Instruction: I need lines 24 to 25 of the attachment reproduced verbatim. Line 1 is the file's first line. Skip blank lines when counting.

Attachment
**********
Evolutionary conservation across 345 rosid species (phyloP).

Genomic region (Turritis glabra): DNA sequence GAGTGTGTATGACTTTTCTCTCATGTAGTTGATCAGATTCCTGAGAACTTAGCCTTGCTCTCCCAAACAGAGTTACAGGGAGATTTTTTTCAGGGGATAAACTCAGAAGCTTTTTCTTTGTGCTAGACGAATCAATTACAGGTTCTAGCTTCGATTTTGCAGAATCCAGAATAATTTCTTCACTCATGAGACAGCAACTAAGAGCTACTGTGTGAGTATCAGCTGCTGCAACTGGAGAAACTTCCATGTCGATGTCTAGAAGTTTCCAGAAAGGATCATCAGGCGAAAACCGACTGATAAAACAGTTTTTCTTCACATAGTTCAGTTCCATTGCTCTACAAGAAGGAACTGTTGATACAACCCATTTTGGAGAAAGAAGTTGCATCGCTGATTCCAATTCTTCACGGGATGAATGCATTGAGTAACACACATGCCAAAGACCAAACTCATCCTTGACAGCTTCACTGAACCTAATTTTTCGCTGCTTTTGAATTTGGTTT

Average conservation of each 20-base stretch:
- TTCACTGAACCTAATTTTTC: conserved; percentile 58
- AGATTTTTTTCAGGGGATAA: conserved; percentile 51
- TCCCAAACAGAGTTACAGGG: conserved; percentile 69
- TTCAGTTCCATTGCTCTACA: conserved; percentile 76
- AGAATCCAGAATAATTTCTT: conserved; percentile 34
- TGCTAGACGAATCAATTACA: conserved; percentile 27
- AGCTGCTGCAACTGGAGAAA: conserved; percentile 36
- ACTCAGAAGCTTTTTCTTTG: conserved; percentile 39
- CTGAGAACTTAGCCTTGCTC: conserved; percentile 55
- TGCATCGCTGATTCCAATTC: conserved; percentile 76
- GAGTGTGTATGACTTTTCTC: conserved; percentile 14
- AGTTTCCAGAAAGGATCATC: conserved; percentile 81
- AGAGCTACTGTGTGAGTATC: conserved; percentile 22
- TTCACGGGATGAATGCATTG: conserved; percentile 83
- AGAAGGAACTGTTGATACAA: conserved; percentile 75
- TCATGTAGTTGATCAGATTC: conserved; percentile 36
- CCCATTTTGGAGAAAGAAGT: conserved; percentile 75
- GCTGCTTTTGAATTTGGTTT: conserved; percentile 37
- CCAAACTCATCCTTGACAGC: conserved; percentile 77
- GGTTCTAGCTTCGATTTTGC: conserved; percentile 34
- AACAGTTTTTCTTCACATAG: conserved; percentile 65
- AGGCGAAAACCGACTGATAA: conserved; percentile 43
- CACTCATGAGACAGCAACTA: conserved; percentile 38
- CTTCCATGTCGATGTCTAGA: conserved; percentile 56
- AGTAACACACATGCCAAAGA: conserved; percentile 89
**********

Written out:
- AACAGTTTTTCTTCACATAG: conserved; percentile 65
- AGGCGAAAACCGACTGATAA: conserved; percentile 43